Sphenoid sinus disease is recognized as an unusual clinical entity. It is likely that it is under-reported because of its lack of recognition as it has an insidious onset with nonspecific symptoms. Further, optimal physical examination is difficult because of the relative inaccessibility of the sinus. During the past decades, endoscopic sphenoid surgery has been the standard approach worldwide. There are many variables to be considered while selecting the best endoscopic approach to the sphenoid. In this work, the author describes different endoscopic approaches to the sphenoid with their clinical application.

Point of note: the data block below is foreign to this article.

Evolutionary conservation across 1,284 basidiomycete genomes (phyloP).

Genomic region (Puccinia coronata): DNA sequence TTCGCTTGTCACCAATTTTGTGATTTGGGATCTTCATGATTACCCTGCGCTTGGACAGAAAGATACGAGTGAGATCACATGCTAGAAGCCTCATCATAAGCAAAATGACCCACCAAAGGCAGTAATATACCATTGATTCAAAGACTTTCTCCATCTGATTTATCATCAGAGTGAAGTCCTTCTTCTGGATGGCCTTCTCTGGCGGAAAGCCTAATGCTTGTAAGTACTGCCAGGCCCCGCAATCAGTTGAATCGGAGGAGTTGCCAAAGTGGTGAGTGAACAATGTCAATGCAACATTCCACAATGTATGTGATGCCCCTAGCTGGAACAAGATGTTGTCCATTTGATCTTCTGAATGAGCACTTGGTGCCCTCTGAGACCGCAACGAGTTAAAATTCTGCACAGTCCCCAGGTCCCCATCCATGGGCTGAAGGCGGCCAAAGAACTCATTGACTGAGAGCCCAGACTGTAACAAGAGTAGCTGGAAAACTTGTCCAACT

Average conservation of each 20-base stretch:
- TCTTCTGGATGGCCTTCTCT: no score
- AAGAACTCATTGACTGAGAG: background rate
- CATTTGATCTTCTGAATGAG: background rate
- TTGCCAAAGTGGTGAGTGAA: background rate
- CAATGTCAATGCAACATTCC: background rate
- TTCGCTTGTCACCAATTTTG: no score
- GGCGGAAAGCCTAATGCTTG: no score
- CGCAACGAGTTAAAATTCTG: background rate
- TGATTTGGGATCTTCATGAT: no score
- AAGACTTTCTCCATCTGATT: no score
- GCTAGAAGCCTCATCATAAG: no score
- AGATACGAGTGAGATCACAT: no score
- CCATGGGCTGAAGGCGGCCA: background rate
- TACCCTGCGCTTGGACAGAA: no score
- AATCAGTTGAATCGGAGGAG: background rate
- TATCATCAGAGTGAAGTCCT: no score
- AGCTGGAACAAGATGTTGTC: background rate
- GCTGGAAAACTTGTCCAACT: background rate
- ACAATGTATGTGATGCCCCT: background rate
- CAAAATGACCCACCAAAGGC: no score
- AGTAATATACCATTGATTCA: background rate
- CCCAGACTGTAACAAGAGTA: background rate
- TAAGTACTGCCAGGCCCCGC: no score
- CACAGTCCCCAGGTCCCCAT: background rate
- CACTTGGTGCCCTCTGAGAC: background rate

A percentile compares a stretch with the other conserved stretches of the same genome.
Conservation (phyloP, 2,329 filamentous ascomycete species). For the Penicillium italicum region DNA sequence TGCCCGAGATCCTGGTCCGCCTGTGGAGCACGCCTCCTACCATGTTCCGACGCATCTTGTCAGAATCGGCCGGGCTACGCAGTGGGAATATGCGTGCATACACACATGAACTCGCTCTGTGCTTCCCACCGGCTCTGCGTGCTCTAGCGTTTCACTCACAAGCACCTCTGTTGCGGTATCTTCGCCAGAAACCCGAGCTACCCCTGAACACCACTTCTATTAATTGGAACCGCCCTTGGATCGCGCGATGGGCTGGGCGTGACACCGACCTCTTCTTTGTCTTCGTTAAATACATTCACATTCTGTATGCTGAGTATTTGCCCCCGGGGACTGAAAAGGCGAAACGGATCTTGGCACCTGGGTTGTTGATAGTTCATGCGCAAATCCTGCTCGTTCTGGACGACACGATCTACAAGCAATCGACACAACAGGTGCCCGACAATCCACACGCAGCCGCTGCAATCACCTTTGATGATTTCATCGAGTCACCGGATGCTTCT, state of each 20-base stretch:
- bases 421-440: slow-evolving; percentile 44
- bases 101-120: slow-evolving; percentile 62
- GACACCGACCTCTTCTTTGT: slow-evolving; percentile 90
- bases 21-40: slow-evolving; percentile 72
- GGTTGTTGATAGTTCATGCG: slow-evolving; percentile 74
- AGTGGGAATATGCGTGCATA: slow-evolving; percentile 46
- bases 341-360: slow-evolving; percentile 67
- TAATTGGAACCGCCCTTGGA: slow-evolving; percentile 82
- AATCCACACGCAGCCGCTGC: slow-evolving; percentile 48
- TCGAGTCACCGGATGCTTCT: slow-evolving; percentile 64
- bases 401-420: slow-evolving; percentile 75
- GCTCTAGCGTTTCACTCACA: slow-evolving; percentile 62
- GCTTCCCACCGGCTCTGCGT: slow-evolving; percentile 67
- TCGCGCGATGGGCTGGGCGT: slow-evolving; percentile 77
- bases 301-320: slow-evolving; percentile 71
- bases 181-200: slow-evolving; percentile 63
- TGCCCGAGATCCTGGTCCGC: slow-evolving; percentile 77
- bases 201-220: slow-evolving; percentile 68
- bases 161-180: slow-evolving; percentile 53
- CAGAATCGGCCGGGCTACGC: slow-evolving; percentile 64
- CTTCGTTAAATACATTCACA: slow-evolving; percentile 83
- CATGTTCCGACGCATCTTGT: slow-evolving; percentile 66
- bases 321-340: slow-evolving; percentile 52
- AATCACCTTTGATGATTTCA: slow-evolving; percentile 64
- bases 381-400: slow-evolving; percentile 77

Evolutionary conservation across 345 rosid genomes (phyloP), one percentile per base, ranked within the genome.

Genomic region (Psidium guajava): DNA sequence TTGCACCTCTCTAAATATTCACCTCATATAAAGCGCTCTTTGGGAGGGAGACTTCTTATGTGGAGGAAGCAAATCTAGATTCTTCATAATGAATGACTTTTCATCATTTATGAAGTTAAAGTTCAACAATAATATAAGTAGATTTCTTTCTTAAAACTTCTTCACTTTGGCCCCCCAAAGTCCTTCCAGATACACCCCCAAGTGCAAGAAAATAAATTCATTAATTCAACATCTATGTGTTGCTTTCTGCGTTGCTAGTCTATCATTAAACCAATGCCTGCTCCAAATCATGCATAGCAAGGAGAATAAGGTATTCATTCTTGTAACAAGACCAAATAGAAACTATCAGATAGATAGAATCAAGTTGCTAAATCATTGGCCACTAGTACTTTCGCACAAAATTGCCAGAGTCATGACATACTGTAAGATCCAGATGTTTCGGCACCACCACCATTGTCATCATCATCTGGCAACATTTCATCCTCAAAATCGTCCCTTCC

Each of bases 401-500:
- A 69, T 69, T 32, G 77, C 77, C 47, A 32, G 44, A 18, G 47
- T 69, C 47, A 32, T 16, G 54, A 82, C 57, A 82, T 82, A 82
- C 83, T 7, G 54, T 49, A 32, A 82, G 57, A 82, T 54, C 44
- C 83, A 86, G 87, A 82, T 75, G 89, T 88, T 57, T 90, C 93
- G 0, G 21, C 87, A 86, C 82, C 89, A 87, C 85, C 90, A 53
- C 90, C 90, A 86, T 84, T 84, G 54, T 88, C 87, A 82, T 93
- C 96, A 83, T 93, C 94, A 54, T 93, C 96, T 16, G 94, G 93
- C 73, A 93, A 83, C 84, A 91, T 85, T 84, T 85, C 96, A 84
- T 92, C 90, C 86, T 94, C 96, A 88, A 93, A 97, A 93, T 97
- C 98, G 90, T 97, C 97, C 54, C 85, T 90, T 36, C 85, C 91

2,162 200 -
Clinical balance tests for evaluation of balance dysfunction in children with sensorineural hearing loss
Eman A.F. Said
July 2013, 29(3):189-201

Children with hearing impairment may have a potential risk for vestibular dysfunctions. They may undergo a sensory redistribution process whereby visual and somatosensory information becomes more essential for postural control. The aim of the study was to assess the balance ability in children with sensorineural hearing loss (SNHL) compared with normal-hearing controls using clinical balance subset tests. A second aim was to determine the prognostic value of some etiological, audiological, and demographic (age and sex) factors in predicting a possibility for vestibular impairment for the early identification of children with vestibular deficits.

Participants and methods